“L” aka Hideki RyugaWhen Interpol begins to focus on the killings attributed to the mysterious Kira they bring in “L” a world-famous detective who has never failed on a case, he is an introverted, eccentric and is basically the yin to Light’s yang, but visually one would almost expect the opposite; where Light is this tall golden boy, as one would expect a hero to be, “L” on the other hand is this crouched pale character that looks like he escaped from an of issue of Neil Gaiman’s Sandman. “L” is a genius and he is quickly able to deduce that Light Yagami is the notorious Kira, but only with a 5% certainty, and thus begins the cat and mouse game between these two that makes the anime so damn good. Both “L” and Light are so well written that you will find yourself rooting for both of them at times, Light is clearly evil and must be stopped but as a viewer you can’t help but admire how good he is at what he does, and the quirky and dizzying intellect of “L” is equally fun to behold.
"L" Netflix VersionFor the Netflix version “L” (Lakeith Stanfield) is played slightly older than Light and though they toss in a couple of personal quirks from the anime version, like his crouched sitting posture and love of candy, the two versions are not very much alike. While the anime version of “L” is the flipside of Light’s genius the Netflix version has the problem of Light Turner being a grade level moron, so he's not exactly Professor Moriarty to L’s Sherlock Holmes. There is no cat and mouse game between these two as “L” practically just shows up in Seattle announcing he knows who Kira is. The movie barely gives time to really establish how he deduced this but like everything else it just rushes blindly on hoping the viewer won’t notice. The movie even insults us further by trying to justify L’s love of candy by having his mentor mention it increases his ability to think and work longer. Sorry, but that is not how sugar works. In the anime he liked candy simply because he liked candy, a part of his peculiar childlike persona. Netflix does not give us the battle of intellectual titans that we got in the anime but instead we are saddled with two tepid characters that are only a couple steps away from “We must get Moose and Squirrel.”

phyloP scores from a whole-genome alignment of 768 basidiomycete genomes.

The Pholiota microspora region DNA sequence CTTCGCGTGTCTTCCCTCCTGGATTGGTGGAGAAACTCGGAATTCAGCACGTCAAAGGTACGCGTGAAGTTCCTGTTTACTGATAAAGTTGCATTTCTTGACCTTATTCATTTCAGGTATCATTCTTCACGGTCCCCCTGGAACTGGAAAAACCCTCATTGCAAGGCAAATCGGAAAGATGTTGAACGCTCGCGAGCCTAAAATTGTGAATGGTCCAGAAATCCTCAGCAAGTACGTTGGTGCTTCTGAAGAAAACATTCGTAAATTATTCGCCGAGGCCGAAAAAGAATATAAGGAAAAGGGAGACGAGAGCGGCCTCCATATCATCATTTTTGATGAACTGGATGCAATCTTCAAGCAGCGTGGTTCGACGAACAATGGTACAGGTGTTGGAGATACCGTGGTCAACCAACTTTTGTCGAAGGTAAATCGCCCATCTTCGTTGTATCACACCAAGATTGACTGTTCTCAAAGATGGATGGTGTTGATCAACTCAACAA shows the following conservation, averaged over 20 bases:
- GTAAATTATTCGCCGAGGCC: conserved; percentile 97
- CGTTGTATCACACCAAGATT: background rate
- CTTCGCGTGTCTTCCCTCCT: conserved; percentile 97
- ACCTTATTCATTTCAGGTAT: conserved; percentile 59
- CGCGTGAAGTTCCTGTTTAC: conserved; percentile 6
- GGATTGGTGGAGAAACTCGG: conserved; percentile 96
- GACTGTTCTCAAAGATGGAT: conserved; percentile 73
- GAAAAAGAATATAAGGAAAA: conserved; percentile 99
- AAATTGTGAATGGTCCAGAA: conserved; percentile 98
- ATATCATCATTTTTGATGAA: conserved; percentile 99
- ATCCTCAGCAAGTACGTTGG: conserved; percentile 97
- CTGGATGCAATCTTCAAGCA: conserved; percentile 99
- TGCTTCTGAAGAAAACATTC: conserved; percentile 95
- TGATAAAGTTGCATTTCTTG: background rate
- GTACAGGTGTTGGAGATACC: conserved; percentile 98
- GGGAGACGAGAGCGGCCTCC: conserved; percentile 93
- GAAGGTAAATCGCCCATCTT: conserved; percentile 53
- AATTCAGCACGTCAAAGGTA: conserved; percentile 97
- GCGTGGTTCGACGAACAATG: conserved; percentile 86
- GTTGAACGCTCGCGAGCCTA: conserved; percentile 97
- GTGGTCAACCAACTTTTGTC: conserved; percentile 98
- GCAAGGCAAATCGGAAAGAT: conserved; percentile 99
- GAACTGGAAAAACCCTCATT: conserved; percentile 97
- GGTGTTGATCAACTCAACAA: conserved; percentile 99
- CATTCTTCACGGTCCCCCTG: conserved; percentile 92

Misa AmaneMisa Amane is a bubbly and energetic model/actress whose parent’s murderer was killed by Kira and so she had become a devout supporter of his cause, the added wrinkle here is that she is in possession of a second Death Note and along with the help her own Shinigami she is able to track down Kira and discover his true identity. She falls in love with Light on first sight but the relationship that develops between the two is clearly one sided, Light manipulates and uses Misa to further his own ends and to help outsmart those people hunting him. The closest analogous relationship here would be to that of The Joker and Harley Quinn, it is a dark and abusive with Light showing no empathy towards the girl who has devoted her life to him. She’s kind of like a cute puppy doing all it can to please its master only in this case this involves multiple murders. It’s no surprise that the character of Misa became one of the most popular among fans of the anime as she is just so damn fun to watch, she certainly isn’t the brightest crayon in the box but her motivations and heart remain true. Betrayal is not in her nature, which of course only adds to the tragedy of her character.